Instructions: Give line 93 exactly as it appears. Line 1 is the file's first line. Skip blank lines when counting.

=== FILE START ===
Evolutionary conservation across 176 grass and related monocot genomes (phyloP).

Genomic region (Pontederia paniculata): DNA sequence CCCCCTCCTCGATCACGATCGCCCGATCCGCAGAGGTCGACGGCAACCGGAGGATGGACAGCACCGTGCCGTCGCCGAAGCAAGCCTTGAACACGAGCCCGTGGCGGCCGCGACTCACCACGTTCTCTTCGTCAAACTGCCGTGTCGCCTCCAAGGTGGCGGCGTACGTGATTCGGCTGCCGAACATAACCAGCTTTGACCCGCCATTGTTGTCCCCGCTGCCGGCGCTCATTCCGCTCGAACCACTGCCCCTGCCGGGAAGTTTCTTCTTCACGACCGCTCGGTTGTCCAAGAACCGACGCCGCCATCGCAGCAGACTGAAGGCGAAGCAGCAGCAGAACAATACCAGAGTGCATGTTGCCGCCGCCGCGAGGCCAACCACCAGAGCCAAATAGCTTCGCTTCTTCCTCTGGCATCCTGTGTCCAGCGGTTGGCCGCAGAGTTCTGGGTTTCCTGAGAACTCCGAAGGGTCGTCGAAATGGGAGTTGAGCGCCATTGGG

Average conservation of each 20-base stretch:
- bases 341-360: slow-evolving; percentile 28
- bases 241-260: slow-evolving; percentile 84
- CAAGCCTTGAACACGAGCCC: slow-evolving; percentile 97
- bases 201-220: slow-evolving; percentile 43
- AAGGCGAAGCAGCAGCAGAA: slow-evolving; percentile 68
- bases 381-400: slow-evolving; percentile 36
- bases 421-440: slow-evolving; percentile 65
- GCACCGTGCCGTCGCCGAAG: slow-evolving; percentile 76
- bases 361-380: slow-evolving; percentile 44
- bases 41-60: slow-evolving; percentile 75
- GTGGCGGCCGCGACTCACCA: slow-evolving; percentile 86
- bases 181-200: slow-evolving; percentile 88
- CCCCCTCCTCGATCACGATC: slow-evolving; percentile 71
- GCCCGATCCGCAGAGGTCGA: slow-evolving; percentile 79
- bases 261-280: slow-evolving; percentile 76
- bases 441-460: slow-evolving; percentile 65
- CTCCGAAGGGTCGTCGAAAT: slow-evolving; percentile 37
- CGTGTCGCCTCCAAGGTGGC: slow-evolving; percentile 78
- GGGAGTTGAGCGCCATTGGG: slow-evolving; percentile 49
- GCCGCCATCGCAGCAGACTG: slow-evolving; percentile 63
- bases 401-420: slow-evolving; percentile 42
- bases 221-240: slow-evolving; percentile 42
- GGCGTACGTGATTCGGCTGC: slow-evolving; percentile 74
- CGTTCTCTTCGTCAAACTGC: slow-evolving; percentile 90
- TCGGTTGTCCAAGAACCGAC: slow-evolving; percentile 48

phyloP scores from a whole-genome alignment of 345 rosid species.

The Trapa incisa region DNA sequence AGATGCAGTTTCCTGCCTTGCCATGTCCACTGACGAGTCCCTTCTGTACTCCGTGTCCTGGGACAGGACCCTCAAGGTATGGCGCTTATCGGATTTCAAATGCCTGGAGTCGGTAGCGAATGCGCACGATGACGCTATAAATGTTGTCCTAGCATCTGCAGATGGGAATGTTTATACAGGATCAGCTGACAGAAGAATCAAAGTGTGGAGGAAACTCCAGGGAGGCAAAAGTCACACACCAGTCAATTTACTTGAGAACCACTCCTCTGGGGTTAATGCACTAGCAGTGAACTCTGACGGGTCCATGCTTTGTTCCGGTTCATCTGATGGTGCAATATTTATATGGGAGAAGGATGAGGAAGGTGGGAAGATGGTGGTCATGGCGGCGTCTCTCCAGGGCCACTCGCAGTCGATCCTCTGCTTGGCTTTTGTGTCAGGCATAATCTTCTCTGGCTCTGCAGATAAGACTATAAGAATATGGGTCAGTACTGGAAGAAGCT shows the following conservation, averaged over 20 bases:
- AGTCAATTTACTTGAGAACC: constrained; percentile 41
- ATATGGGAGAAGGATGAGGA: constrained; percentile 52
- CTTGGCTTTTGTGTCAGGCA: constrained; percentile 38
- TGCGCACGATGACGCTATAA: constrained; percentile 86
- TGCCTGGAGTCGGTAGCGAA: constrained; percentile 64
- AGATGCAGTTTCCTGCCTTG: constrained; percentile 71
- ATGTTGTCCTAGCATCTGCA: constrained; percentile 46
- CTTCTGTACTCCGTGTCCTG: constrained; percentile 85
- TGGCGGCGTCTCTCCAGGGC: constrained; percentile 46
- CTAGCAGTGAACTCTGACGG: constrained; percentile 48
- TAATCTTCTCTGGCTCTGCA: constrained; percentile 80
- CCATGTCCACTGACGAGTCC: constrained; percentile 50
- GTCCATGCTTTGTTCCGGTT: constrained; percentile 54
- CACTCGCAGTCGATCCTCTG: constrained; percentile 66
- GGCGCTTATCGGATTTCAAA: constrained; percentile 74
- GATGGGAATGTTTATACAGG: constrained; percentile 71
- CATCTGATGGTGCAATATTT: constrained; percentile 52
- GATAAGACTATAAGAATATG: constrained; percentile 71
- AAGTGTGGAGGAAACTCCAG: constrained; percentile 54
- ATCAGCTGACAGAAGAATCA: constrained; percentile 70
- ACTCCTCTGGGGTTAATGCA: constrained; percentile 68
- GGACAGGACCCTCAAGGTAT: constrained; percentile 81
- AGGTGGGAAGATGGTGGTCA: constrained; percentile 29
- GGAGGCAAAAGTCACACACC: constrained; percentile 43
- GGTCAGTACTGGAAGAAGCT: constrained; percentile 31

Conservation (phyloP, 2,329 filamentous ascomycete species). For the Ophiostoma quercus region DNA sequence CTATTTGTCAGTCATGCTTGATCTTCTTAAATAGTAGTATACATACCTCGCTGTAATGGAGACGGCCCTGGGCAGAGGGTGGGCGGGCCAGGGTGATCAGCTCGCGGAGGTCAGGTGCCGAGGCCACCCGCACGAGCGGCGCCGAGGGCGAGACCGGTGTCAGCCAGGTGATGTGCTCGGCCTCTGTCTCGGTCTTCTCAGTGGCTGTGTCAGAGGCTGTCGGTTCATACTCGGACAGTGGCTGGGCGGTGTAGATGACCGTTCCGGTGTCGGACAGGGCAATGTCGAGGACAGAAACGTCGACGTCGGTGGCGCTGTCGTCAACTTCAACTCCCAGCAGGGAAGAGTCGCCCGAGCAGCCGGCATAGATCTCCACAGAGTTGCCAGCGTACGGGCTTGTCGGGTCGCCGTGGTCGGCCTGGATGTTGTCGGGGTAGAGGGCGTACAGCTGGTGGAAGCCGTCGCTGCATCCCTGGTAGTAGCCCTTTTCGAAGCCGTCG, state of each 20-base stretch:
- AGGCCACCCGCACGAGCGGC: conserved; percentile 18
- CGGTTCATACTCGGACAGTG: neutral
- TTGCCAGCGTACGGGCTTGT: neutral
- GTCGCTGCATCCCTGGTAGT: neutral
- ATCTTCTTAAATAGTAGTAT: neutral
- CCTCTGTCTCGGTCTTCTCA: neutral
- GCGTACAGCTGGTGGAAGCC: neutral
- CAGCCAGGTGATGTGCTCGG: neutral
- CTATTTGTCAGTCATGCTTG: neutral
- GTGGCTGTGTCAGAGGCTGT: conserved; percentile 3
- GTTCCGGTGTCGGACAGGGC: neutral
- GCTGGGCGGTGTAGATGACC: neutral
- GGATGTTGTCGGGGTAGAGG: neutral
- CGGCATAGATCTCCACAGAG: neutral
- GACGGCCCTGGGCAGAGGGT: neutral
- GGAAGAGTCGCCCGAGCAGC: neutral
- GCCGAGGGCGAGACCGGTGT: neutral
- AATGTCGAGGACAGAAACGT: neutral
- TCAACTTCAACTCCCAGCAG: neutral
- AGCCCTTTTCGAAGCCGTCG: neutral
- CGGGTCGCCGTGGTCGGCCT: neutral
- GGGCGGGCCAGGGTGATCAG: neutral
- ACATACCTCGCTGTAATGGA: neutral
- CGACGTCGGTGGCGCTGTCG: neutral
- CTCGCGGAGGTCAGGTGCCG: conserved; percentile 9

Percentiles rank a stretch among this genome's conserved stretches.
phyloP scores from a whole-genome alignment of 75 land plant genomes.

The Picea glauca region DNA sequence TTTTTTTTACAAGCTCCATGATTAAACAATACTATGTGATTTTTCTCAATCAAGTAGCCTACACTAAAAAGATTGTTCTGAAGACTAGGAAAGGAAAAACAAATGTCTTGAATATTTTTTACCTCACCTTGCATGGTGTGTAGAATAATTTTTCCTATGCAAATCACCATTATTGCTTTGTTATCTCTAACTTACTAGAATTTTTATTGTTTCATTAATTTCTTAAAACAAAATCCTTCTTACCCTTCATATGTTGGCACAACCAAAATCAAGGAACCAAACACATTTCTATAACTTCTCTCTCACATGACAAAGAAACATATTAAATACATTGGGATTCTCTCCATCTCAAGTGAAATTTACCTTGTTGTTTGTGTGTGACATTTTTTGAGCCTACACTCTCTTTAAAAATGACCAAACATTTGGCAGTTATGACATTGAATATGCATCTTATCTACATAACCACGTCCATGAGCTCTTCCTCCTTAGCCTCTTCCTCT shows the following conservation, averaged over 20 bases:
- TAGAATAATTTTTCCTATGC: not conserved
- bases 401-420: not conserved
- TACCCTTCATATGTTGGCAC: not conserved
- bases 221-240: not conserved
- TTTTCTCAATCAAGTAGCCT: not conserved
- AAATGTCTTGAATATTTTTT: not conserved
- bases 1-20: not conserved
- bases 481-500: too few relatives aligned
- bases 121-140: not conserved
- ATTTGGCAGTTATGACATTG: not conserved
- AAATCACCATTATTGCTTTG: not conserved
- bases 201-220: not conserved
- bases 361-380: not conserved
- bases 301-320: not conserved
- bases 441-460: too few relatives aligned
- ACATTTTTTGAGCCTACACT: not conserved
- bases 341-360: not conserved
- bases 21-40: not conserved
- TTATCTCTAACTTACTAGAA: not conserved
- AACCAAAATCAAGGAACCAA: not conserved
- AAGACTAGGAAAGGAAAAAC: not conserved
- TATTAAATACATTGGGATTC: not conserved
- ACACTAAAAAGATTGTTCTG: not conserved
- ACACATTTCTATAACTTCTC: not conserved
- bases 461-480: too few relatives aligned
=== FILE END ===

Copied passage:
- bases 121-140: not conserved